‘The transition itself was difficult in a sense that it’s a whole new mind-set and there’s a lot more responsibility when people are relying on you to get the job done. In college the only person you let down by not doing the work is yourself. In a job people are counting on you so it does require you to take responsibility of that and of course that can be a little stressful at times especially under short time constraints. What college, and in my case what pulse taught me through assignment work was how to manage my time, knowing your priorities. The work experience of course during my third year really helped though because nothing prepares you more for the real world than actually doing the job.’

What areas in training for film/TV production do you feel are lacking overall in Ireland? How can improvements be made?

‘Personally I think I’d love to see more focus on the fundamentals and the business behind making film and TV. As a nation we are very creative and very lucky to have lots of outlets to foster that but behind every film is budgets, accounts, insurance, coordinating, administration, liaising with cast/crew/stake holders etc. None of which is possible to make a film without. I’d love to see something like a Masters programme in business for film/media.’

‘A lot of film students coming out of college now work as freelance professionals, my first year in the job, although being very lucky to work 5 days a week, I was freelance myself. I’d love to see more advice with regards to tax and obligations as a film professional and perhaps training in running a business or creating a business model and self-promotion specifically aimed at the film industry. Working as freelance you are essentially your own business, and I think it’s very important to know your rights but also what is expected of you.’

What are you currently working on and what plans do you have for the future?

‘I’m currently managing, coordinating and editing a new feature radio series called ‘Vocal Chords’ for RTE lyric FM amongst editing some other TV documentaries and radio series. I’m finding more and more that I’m hugely interested in the production side of TV/film and radio so for the future I’d definitely like to try more of that. My job at the moment is allowing me to do some of this and a lot more as we create a wide variety of content across multiple media platforms (apps, tv, radio, online video, podcasting etc). I’m very open to trying a bit of everything and I think even if you’re sole interest might be in film specifically, in this age being diverse in what you can do is key.’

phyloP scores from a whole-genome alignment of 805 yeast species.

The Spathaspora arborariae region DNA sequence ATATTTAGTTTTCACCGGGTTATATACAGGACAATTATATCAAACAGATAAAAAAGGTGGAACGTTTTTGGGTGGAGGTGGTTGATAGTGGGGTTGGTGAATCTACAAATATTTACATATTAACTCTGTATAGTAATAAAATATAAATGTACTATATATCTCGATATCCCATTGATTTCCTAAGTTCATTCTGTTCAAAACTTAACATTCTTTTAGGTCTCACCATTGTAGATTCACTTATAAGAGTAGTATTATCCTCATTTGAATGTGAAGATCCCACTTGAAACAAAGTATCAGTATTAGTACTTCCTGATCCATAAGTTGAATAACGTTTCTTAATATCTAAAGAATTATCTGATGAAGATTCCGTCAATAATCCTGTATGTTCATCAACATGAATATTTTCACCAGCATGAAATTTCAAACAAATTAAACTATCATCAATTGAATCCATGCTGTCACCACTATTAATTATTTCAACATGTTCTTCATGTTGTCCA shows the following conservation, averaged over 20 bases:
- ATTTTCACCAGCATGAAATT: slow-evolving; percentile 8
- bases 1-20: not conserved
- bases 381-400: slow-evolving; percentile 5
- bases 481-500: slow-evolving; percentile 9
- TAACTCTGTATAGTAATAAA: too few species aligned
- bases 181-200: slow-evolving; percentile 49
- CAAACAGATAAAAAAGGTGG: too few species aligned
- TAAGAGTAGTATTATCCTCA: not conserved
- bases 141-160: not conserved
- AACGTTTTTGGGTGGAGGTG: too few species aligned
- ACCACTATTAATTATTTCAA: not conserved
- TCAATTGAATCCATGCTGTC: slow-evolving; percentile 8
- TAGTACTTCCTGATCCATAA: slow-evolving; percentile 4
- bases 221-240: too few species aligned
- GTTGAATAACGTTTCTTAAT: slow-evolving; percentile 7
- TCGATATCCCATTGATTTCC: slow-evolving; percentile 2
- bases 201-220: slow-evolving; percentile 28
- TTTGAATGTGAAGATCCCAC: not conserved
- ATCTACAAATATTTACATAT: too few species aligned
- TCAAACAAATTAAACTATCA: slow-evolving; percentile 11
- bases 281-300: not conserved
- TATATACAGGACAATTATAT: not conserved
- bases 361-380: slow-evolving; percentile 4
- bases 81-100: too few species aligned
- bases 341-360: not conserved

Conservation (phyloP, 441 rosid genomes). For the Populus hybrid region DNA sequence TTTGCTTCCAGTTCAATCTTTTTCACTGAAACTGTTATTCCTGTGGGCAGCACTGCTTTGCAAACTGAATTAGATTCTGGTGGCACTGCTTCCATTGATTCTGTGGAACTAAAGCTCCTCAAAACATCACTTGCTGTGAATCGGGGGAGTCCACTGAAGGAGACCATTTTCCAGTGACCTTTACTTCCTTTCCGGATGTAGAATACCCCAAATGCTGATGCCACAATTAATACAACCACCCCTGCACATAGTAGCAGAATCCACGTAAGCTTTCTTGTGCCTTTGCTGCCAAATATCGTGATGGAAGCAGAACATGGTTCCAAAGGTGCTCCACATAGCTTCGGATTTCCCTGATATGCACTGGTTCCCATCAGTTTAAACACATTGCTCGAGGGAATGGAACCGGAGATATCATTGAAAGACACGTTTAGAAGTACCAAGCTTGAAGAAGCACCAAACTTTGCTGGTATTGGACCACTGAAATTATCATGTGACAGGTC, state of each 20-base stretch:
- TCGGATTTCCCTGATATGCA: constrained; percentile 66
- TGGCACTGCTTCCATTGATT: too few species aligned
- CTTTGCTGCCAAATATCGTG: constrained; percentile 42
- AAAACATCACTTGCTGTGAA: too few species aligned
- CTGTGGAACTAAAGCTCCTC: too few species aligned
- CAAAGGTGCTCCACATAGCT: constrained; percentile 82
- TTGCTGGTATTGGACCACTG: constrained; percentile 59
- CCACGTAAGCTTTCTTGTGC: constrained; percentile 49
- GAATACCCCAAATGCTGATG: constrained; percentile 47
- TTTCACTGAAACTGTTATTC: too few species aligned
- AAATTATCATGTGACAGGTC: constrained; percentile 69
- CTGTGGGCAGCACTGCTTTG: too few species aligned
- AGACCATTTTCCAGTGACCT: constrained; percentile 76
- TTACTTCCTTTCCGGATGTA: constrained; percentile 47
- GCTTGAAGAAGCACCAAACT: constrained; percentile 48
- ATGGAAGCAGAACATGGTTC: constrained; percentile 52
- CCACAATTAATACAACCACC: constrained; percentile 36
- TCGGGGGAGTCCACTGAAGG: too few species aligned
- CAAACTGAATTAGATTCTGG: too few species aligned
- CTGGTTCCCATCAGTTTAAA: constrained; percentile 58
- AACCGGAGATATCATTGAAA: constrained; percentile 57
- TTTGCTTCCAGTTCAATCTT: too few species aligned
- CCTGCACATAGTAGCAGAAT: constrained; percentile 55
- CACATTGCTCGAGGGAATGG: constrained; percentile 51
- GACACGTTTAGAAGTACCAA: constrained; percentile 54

Have you any further advice for anyone wishing to get into film in Ireland?

‘I would say that people getting into film need to work hard and be dedicated. There’s long hours and sometimes no pay is to be expected but diligence and commitment doesn’t go unnoticed. The real mark of success is not being asked to do a job but being asked back to do it again. If you can’t find opportunities, make your own. Get creative and make content yourself and share online – Vimeo, YouTube, WordPress, Audioboom etc are all great platforms. Doing things yourself shows initiative and a get-go attitude and it can’t hurt to have a showreel when opportunities arise. Don’t limit yourself to one thing… I started out in music but am now involved with tv, radio and online content. There’s so many options out there, and like me, you might not even be aware of them. Be open to trying them, you might find something you like.’

Find out more about our Music Production programme or have a listen to Amy who appeared on one of our Alumni videos on our YouTube page